But Bennett and Roglic relented, allowing Dumoulin back on but also left the group without a team willing to lead. It was enough to allow Alaphilippe, Yates and Hirschi to keep their lead at 20 seconds or so, which turned out to be just enough to enable them to sprint for the stage honours.
Alaphilippe’s attack on the Col des Quatre Chemins looked like it might be based more on muscle memory and nostalgia than actual ambition, and he faced the prospect of having to hold a 20-second lead into the teeth of a strong wind. After the year he’s had, it looked like madness to even try. But as Nietzsche once said, “There is always some reason in madness.”
Last year, Alaphilippe went into the yellow jersey on stage 2 and insisted that his horizons stretched no further than the next day. But it was only when the Tour tilted above 2,000 metres on repeated occasions in the Alps that his rivals finally got him out of the race lead.
Until today, the Alaphilippe of 2020 didn’t quite resemble the Alaphilippe of 2019, and it’s true that there are 19 more stages to come, and 34 riders are within 17 seconds of him. But there’s a sudden sense that there’s no reason a route which looks very well designed for a rider of Alaphilippe’s qualities might not see him be equally hard to beat this year.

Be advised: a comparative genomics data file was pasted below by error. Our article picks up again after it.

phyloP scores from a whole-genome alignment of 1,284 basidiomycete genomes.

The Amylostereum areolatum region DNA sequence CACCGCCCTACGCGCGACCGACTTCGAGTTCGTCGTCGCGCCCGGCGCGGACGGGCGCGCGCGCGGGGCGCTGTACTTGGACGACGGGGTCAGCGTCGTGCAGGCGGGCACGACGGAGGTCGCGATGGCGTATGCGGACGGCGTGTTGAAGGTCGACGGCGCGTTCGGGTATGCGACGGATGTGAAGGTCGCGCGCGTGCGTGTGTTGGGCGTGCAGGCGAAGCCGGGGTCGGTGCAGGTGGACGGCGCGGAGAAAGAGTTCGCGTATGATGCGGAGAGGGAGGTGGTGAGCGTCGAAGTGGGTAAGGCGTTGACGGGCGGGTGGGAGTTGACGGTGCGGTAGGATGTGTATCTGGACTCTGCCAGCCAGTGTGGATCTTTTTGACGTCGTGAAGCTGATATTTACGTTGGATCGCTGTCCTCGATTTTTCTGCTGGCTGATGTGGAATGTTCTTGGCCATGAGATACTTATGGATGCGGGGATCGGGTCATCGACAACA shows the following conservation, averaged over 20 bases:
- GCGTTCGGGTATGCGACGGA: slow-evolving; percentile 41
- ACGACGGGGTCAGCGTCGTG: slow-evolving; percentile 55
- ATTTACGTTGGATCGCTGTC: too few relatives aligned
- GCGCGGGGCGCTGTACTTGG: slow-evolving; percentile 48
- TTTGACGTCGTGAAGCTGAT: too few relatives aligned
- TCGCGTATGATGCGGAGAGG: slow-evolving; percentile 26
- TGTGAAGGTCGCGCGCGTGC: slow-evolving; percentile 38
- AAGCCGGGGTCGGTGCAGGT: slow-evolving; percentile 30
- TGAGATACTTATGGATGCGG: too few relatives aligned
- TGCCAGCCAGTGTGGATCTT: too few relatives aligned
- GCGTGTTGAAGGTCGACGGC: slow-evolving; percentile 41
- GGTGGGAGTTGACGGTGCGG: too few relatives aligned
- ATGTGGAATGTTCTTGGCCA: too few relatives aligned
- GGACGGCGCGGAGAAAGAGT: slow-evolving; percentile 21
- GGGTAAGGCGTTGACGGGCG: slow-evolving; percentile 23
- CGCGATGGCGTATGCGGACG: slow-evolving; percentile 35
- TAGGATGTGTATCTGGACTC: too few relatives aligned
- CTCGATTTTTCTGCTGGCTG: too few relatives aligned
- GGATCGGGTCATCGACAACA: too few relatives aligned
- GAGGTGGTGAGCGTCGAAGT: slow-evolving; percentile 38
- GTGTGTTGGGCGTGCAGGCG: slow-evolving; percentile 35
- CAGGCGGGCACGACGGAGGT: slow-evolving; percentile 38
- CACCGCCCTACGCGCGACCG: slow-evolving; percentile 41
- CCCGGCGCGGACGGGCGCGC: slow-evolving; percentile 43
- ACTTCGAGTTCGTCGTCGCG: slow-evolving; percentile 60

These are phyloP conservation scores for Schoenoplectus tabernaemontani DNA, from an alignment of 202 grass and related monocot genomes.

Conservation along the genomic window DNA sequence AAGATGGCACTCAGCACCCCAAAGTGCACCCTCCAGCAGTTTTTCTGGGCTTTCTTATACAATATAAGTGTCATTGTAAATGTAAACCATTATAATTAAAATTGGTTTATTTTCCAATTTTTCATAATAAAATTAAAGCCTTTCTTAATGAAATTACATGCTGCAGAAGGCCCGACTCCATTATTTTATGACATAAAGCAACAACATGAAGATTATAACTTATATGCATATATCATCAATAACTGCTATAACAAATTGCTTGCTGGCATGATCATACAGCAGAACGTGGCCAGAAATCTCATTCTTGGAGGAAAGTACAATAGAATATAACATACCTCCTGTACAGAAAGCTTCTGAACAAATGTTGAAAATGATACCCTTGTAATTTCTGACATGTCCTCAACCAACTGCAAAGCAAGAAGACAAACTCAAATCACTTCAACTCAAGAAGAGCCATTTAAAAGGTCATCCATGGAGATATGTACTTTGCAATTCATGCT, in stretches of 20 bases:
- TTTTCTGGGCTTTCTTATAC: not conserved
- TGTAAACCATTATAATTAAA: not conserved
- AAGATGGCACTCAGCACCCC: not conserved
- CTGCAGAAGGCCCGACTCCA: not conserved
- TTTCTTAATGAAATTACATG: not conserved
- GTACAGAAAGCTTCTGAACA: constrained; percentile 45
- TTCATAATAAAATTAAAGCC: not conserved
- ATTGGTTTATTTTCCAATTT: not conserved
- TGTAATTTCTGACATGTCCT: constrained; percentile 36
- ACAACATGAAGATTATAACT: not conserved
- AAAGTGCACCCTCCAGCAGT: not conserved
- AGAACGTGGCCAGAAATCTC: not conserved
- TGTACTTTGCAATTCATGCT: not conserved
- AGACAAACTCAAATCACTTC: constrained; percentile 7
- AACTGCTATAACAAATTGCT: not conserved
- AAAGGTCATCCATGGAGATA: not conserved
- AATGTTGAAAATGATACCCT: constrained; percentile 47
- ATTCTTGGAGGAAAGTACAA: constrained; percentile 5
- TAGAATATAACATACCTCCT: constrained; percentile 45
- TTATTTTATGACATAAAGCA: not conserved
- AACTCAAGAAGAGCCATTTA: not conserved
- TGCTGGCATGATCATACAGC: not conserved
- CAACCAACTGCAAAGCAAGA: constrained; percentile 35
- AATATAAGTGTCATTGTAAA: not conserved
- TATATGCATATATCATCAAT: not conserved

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Edward Pickering is Procycling magazine's editor. He graduated in French and Art History from Leeds University and spent three years teaching English in Japan before returning to do a postgraduate diploma in magazine journalism at Harlow College, Essex. He did a two-week internship at Cycling Weekly in late 2001 and didn't leave until 11 years later, by which time he was Cycle Sport magazine's deputy editor. After two years as a freelance writer, he joined Procycling as editor in 2015. He is the author of The Race Against Time, The Yellow Jersey Club and Ronde, and he spends his spare time running, playing the piano and playing taiko drums.